Walter was educated at Grinnel College, Iowa the UCLA graduating with a degree in psychology. During high school he acted in 'Peer Gynt' and The Devil's Disciple' and during the Summer holidays from college he performed in Summer Stock in Vermont. After graduating he enrolled in New York's Neighbourhood playhouse for a while before returning to the West coast where his first job was as Irving da Dope in 'Day In Court'. While appearing in 'The Lieutenant' he met Gene Roddenberry which together with playing a Russian defector in an episode of 'Mr Novak' led to him being cast as Ensign Chekov in the 2nd tv series of 'Star Trek'. Away from acting he's written scripts for 'The Powers Of Matthew Star', 'Family', 'The Incredible Hulk, and the animated 'Star Trek' series

- IMDb Mini Biography By: tonyman5

Spouse (2)

Judy Levitt (11 July 1965 - present) (2 children)
Anjanette Comer (? - ?) (divorced)

Trade Mark (2)

Unique Chekov accent in which he pronounces V as W, e.g. "nuclear vessels" becomes "nuclear wessels"
Ensign Pavel Chekov on Star Trek (1966) and seven of the Star Trek films

Trivia (24)

Father of Andrew Koenig (1968-2010) and Danielle Koenig (1973-).
Underwent heart bypass surgery in 1993.
Walter Koenig and his wife Judy Levitt appear together in the Babylon 5 (1994) episode "A Race Through Dark Places" which aired in 1995.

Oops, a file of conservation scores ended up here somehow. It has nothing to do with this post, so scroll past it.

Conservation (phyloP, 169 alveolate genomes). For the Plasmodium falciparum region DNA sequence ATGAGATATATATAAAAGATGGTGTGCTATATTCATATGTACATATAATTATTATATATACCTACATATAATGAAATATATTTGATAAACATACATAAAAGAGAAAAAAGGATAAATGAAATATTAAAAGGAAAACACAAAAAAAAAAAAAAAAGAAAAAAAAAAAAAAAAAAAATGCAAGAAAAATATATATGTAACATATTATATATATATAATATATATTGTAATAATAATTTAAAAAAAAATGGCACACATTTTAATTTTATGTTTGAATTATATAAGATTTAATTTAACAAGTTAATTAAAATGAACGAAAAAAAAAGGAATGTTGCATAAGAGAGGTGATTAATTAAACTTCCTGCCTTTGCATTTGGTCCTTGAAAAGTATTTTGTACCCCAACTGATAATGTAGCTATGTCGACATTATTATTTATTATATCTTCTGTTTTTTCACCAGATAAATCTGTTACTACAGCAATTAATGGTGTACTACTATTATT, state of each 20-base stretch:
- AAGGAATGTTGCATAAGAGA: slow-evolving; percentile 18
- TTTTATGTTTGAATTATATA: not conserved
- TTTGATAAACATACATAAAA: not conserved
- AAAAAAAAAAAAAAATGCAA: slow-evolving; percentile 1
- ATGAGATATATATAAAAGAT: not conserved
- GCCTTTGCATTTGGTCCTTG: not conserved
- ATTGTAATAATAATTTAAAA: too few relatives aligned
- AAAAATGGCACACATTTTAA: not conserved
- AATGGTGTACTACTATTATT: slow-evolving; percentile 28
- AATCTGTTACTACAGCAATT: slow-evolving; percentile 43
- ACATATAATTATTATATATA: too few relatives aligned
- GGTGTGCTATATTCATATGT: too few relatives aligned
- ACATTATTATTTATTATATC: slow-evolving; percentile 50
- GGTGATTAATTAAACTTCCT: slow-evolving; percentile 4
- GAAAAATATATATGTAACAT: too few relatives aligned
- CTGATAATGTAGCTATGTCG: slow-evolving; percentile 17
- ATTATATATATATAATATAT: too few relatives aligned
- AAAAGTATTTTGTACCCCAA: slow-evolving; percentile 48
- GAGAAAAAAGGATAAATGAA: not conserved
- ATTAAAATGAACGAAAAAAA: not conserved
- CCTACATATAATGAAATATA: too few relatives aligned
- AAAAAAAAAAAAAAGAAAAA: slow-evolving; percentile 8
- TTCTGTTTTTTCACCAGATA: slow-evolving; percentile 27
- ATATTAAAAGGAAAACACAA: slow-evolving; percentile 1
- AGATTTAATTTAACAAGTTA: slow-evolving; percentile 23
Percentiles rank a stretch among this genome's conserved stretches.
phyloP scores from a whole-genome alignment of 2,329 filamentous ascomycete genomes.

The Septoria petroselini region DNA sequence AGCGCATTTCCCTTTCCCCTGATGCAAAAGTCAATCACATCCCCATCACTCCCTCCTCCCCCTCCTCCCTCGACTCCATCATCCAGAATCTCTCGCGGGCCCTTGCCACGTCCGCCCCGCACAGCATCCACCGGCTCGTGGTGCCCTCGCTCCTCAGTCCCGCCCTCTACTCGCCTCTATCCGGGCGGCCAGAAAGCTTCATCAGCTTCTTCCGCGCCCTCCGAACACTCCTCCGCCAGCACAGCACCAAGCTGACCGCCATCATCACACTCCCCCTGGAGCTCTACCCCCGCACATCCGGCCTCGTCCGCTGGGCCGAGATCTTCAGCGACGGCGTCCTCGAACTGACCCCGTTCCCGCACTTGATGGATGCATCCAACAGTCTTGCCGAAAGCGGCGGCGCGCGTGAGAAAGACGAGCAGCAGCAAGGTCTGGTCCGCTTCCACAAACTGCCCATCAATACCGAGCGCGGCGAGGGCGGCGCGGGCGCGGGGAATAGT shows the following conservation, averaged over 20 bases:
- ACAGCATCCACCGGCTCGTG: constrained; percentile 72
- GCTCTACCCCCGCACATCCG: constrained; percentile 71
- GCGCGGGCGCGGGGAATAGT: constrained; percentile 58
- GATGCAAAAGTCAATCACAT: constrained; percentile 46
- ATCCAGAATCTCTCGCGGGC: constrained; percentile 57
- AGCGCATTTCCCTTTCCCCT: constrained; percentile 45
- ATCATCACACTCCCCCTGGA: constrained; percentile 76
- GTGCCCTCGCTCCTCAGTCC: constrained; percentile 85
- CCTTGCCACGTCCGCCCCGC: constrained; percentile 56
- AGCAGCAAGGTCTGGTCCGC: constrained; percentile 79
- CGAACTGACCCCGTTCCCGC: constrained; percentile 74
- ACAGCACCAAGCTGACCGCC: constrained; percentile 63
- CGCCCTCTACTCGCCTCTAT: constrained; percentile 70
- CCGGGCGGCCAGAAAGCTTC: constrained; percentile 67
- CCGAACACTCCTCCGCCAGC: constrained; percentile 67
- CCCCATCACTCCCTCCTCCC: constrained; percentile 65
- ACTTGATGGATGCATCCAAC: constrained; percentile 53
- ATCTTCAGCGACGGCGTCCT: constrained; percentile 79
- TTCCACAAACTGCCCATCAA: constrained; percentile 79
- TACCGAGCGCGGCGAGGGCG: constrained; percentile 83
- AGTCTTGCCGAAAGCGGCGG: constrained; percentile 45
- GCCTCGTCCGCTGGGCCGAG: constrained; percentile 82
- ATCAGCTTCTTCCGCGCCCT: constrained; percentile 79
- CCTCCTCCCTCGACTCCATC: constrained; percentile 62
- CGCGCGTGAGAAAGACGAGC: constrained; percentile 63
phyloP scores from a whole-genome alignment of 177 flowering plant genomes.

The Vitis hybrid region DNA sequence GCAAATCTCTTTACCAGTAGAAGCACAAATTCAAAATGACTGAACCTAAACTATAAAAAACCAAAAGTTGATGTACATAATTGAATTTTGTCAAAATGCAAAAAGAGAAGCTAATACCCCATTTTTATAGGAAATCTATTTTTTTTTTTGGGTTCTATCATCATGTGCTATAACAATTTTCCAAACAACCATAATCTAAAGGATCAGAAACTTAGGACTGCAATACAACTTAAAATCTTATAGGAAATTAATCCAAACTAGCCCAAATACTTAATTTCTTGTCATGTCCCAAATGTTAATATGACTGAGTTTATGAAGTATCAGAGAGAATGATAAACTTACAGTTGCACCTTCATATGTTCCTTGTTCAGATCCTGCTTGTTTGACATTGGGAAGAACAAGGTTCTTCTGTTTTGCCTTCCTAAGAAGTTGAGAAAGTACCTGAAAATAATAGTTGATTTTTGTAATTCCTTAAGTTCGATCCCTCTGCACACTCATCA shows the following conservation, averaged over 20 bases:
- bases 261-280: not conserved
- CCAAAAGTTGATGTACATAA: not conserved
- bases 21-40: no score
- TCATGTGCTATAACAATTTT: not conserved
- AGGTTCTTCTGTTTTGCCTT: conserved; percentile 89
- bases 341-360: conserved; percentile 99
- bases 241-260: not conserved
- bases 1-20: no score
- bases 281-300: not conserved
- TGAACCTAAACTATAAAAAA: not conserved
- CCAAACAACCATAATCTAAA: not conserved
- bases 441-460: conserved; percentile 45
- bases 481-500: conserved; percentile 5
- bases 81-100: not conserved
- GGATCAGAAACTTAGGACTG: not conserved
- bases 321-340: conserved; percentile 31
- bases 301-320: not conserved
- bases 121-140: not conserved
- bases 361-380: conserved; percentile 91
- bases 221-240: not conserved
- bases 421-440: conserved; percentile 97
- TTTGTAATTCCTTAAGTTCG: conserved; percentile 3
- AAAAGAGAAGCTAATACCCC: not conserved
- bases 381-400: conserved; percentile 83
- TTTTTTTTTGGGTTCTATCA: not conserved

Has written episodes for What Really Happened to the Class of '65? (1977), Family (1976), Land of the Lost (1974), The Powers of Matthew Star (1982) and Star Trek: The Animated Series (1973) (Animated).
Walter Koenig is of Russian Jewish ancestry, which made him a good candidate for Chekov on Star Trek (1966). His family had emigrated from Lithuania, USSR and changed their original surname (Koenigsberg).
Attended and graduated from Grinnell College in Grinnell, Iowa with a major in pre-med. Transferred to the University of California, Los Angeles, where he received his Bachelor's degree in psychology.
Last name is pronounced "Kaynig"
Is the only original Star Trek (1966) series actor not to provide voices for the animated version of the series, although he did write an episode for it.
Was scheduled to reprise his role as the nefarious Bester in an episode of the Babylon 5 (1994) spin-off series Crusade (1999) entitled "Value Judgements". Unfortunately, the series was canceled weeks before the episode was to be filmed. Walter Koenig was terribly disappointed by this, as he has stated publicly that he considers it his favorite "Bester" script.
Because his hair was too short, had to wear a wig in his first appearance on Star Trek (1966).
Was cast as Pavel Andreievich Chekov on Star Trek (1966) because of his resemblance to Davy Jones. The producers were hoping to attract a younger audience, including girls.
Received a star on the Hollywood Walk of Fame at 6679 Hollywood Boulevard in Hollywood, California on September 10, 2012 (four days before his 76th birthday).
Has appeared in episodes of three different series with George Takei: Star Trek (1966), Diagnosis Murder (1993) and Futurama (1999).